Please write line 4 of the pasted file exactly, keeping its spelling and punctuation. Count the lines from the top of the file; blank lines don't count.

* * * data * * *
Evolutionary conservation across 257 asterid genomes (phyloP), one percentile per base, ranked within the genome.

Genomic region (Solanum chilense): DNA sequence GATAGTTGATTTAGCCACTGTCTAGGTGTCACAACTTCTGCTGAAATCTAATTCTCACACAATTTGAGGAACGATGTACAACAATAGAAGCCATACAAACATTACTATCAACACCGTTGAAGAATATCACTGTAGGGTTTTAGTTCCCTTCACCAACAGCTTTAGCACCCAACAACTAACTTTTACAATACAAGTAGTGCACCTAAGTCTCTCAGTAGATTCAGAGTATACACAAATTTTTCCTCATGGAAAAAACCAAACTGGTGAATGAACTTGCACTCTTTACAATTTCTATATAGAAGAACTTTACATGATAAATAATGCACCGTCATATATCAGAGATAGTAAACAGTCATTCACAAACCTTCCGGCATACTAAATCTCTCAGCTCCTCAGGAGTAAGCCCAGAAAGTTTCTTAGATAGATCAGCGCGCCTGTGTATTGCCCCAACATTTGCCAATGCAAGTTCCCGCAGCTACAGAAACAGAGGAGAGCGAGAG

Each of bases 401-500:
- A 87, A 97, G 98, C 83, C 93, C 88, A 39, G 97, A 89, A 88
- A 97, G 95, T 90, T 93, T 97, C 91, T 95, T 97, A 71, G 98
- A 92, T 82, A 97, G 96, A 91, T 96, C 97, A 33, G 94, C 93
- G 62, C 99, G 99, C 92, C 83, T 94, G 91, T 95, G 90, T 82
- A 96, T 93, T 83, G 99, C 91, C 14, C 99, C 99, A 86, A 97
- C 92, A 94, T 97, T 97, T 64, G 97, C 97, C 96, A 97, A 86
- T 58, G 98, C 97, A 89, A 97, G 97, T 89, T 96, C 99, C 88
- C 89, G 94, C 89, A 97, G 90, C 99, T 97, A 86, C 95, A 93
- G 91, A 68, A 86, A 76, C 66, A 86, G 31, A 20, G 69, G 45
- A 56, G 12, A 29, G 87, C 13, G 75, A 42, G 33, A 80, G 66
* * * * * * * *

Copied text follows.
- A 87, A 97, G 98, C 83, C 93, C 88, A 39, G 97, A 89, A 88